Tennis star takes a shot at poetry (a fluff Venus article)
Tennis star takes a shot at poetry
Venus Williams tells Sam Lister about her ambition to publish her poems, "word melodies" that revolve mostly around sounds rather than story.
Former Wimbledon champioon Venus Williams has revealed her ambitions to publish a book of poems she has compiled while on the intrnational tennis circuit.
Ms. Williams, 23, said her collection of work of abstract "word melodies", numbering several dozen pages, has been close to completion, but the project suffered a setback when she damaged her computer and lost a large quantity of work.
The former No. 1, who is seeded fourth for this year's Wimbledon behind her top-seeded sister, Serena, described poetry as a "real love" that has often helped to focus her mind on her tennis career. She added that she hoped to devote herself to writing when her playing days are over.
"I love to write poetry", Ms. Williams told The Times on the eve of this year's championships. "It comes to me on a whim, when I just become taken with the moment."
"I like the arts in general, but words are something I particularly enjoy. I had written a lot. I felt I was almopst ready to publish, but then I dropped my computer on the floor. I was just heartbroken."
She said that she has since written a further 16 pages of verse, this time on paper, which she hopes will form the backbone of a future publication.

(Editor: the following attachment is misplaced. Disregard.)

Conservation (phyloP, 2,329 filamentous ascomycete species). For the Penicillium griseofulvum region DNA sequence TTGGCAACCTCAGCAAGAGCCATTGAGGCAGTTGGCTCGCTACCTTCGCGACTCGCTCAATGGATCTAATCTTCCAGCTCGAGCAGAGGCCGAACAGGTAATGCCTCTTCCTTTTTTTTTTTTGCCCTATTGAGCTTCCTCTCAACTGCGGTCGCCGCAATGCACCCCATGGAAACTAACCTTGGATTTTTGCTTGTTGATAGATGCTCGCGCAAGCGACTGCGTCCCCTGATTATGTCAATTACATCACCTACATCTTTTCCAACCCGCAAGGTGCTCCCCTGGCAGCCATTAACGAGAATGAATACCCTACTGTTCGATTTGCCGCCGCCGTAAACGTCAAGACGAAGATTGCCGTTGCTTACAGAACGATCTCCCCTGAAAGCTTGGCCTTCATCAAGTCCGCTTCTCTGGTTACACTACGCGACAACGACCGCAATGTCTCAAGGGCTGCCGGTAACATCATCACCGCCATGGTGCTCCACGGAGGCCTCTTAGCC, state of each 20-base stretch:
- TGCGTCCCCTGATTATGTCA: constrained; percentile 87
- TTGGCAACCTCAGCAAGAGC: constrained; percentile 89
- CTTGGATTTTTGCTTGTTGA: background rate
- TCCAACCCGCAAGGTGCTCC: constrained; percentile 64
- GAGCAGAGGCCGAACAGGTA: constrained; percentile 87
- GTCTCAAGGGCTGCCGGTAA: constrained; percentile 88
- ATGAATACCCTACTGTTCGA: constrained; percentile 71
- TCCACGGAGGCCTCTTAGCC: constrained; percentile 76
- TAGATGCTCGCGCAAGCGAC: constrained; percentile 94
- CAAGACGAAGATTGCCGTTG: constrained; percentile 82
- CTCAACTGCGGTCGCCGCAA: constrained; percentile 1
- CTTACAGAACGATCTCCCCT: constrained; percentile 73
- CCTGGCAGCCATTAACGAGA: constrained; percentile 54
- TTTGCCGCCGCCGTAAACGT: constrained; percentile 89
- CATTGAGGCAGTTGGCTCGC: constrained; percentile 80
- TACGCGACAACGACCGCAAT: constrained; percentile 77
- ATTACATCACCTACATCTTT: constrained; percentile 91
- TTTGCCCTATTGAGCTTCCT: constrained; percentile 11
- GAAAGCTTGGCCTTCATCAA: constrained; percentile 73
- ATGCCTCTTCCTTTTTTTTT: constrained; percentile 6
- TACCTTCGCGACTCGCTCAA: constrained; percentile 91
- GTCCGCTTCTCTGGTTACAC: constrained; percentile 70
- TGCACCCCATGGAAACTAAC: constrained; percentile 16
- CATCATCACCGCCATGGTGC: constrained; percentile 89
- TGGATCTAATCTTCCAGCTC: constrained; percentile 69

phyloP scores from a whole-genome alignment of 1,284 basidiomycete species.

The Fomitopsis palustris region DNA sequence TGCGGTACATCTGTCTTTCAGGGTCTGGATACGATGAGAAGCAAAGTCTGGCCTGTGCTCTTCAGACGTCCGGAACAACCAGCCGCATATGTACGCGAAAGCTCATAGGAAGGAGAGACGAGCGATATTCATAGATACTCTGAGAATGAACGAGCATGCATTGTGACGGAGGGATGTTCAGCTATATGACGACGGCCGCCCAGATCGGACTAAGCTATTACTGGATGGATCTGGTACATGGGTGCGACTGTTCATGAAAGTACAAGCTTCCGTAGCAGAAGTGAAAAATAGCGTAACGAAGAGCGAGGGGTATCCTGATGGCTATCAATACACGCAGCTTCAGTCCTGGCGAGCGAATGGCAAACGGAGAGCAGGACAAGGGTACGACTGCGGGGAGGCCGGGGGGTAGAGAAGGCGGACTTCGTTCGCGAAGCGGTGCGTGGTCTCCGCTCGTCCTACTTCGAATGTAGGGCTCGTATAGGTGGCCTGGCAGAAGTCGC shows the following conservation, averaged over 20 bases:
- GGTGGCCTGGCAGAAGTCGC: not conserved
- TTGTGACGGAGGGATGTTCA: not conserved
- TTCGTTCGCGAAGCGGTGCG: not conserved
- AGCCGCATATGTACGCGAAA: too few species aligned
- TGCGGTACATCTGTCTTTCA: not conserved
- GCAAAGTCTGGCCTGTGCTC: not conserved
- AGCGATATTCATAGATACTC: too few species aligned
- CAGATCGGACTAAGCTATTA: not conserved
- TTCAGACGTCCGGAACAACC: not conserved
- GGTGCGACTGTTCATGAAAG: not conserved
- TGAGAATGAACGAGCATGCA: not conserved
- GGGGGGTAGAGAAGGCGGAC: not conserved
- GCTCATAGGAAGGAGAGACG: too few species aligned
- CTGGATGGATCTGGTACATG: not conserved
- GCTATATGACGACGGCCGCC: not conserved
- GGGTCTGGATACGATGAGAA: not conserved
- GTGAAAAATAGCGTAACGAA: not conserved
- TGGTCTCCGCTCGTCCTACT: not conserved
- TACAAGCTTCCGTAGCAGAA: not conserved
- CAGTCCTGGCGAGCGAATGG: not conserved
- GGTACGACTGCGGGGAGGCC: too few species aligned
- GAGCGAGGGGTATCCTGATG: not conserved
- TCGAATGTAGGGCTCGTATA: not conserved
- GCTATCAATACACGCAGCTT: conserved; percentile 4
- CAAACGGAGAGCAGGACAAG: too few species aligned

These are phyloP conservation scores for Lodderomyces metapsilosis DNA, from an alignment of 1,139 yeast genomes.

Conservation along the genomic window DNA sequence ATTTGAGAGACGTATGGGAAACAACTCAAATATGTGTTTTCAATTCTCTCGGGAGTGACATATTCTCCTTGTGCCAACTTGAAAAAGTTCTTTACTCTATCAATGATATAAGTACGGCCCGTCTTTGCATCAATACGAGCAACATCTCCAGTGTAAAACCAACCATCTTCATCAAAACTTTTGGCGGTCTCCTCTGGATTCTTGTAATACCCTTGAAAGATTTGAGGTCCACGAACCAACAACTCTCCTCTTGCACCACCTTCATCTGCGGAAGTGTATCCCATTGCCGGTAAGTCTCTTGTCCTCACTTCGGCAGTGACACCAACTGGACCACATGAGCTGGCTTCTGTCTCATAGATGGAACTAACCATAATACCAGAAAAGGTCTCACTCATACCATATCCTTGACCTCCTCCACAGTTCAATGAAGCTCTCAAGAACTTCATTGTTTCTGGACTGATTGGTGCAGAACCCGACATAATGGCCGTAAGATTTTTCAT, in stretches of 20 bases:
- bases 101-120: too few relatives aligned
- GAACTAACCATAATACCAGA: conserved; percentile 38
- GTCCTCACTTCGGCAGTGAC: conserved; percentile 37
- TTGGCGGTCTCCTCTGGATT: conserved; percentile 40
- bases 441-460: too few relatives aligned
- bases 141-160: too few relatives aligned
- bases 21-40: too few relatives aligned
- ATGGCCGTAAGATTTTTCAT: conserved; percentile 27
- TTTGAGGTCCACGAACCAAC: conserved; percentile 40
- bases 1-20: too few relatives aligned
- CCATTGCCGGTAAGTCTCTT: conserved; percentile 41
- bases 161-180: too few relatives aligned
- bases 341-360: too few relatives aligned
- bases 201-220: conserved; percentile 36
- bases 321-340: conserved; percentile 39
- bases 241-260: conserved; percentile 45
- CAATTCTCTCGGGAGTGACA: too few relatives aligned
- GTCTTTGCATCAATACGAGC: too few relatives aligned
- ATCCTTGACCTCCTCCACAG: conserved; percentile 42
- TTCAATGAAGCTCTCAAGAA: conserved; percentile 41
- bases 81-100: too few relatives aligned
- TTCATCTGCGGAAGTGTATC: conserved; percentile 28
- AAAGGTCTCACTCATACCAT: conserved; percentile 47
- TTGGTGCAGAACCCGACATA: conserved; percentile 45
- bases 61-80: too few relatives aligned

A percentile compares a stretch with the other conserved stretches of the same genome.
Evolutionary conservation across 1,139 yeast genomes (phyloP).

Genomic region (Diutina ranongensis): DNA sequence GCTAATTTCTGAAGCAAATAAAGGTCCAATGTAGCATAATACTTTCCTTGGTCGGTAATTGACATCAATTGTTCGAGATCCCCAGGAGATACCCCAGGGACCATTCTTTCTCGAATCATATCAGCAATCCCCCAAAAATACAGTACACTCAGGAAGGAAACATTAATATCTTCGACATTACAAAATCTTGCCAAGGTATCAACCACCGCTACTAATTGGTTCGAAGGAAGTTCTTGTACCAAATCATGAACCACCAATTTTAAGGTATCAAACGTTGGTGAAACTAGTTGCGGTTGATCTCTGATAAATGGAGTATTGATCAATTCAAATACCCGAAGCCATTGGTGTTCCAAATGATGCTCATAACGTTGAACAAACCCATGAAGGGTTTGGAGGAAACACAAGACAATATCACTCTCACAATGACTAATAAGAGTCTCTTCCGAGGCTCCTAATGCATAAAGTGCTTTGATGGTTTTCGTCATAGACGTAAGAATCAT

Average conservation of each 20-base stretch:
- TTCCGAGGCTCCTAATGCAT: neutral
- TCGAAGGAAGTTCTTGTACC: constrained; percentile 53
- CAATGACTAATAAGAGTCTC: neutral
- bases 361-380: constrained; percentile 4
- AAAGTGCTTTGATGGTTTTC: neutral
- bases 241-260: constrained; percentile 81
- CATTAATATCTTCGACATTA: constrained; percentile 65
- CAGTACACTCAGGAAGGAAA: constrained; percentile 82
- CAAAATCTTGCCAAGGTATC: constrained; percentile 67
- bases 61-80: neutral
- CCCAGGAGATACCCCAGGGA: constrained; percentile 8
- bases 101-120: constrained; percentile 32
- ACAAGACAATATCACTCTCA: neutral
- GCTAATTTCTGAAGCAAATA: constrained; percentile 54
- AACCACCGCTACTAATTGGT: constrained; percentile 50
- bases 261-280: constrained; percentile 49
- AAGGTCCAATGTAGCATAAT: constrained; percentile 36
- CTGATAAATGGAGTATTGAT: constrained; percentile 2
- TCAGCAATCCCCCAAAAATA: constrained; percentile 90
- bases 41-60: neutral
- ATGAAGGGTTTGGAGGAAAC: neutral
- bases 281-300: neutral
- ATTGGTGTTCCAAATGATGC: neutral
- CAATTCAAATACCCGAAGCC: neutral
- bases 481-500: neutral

Although reluctant to divulge the exact content of her poems, Ms. Williams said their form is normally too abstract to categorize, and mostly revolves around sounds and word formations rather than specific subjects.
She said her younger sister, Serena, has recently begun writing verse too, but prefers strong narratives. One such poem, "the story of an abused woman", had left their mother, Oracene, in some shock, she added.
"Serena has just started writing and I have a few of her poems. Hers are much more storylike, while mime are word melodies - they are really quite abstract."
"But when we read Serena's poem about the abused woman - it was terrible. My Mum was really quite upset."
Ms. Williams said that at times her poetry became a muse to her on-court career, fueling her ambition to succeed. One rare narrative poem, I will win, was written in her locker room after she suffered a particularly galling loss.
"It just focused on my need to win. I had lost to the same person for about the tenth time and I had to let out my feelings."
Showing herself the true renaissance tennis star, Ms. Williams also unveiled a striking 1920s-inspired dress, which she is to wear at Wimbledon, and which she helped to design.
Ms. Williams took to a makeshift catwalk in London to reveal the outfit, a corseted white dress made by the U.S. designer Diane von Furstenberg. Her outspoken father, Richard, joined photographers to take some video footage of his daughter's new look, which included combed-down bangs.
The tennis star said that, aside from tennis and writing, she hopes to devote more time to fashion after her tennis career. "For me, I think fashion is very important. If you don't look good, you don't feel good."
The Times, London
Last edited by cellophane; Jun 23rd, 2003 at 05:01 PM.